Yet plaintiff could perform her job in general without doing the full range of assignments she mentioned. It is not required that she lift every 200-pound man to cut his hair. Most customers can gain access to the barber's chair on their own. If a particular customer requires the barber to assume a position difficult for plaintiff, surely other solutions can be found without concluding plaintiff simply cannot do the work. On the basis of the record, it does appear barbering is light work and can be accomplished by plaintiff even though she may not be able to do the full range of this type of work that she once did. There is little credible testimony to suggest plaintiff cannot use a comb, scissors, clippers and razors. Although standing is frequently required, many barbers use stools and sit while cutting someone's hair.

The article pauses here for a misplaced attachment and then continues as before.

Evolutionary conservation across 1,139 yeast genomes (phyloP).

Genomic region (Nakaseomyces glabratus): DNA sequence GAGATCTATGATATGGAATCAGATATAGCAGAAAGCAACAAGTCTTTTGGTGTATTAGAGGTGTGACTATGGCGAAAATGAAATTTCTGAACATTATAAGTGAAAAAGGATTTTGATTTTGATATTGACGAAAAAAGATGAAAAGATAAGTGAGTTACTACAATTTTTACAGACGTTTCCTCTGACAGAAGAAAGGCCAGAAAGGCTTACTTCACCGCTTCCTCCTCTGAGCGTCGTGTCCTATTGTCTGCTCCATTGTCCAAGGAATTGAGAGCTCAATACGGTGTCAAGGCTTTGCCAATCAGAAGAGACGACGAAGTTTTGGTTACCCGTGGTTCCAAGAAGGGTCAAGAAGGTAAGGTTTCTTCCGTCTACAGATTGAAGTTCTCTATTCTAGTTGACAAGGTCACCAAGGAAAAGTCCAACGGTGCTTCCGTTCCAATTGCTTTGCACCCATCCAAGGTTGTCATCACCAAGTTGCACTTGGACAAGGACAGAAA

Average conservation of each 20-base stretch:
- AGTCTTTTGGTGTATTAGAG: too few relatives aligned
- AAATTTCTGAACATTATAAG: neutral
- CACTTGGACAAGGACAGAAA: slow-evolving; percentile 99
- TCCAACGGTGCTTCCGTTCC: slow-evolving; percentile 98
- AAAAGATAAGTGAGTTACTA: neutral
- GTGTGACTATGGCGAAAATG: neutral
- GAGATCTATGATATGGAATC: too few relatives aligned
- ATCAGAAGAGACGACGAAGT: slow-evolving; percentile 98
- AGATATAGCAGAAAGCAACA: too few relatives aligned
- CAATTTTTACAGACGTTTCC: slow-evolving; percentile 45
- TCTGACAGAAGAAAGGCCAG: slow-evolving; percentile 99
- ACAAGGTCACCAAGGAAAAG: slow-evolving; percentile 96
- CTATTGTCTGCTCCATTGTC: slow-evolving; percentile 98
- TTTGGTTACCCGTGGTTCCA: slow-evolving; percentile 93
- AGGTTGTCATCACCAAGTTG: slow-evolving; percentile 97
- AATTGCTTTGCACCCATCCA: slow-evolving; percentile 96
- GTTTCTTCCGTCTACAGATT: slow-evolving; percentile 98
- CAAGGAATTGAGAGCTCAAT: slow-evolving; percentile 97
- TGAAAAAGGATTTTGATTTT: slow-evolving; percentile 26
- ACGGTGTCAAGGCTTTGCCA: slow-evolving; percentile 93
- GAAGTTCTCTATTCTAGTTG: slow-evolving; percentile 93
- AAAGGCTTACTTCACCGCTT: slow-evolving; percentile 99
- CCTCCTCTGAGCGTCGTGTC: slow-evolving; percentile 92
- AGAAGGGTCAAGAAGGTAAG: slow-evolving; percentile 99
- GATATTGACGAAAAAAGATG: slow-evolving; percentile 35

Plaintiff's ulcer and elevated blood pressure are controlled by medication. These problems do not prevent her from barbering. She has myofascitis. Yet the findings of Dr. Bakhtian do not suggest she is unable to do the general work required of a barber. Her cervical spine x-rays were negative. Range of motion in the neck was within normal limits. She did not suffer cervical osteoarthritis, but did have tenderness in her right ulnar nerve groove at the elbow. The MRI revealed plaintiff has very mild degenerative osteoarthropathy, but without any cord compression.
Dr. Roberts said plaintiff's pain can be exacerbated by very strenuous activity. Exercise, such as physical therapy recommended by Dr. Bakhtian, can improve the condition of myofascitis. Without exercise, the condition worsens. Dr. Roberts felt plaintiff could manage clerical and less strenuous occupations.
Plaintiff urges reversal because the ALJ did not give enough credence to her subjective complaints. Plaintiff's testimony, supported in part by friends, suggests she is virtually an invalid.
Obviously, the ALJ gave more weight to the medical record than to plaintiff's testimony. Certainly an ALJ may assess credibility and disbelieve a claimant's subjective complaints, especially if there are inconsistencies. Underwood v. Bowen, 807 F.2d 141, 143 (8th Cir. 1986); Tucker v. Heckler, 776 F.2d 793, 796 (8th Cir. 1985).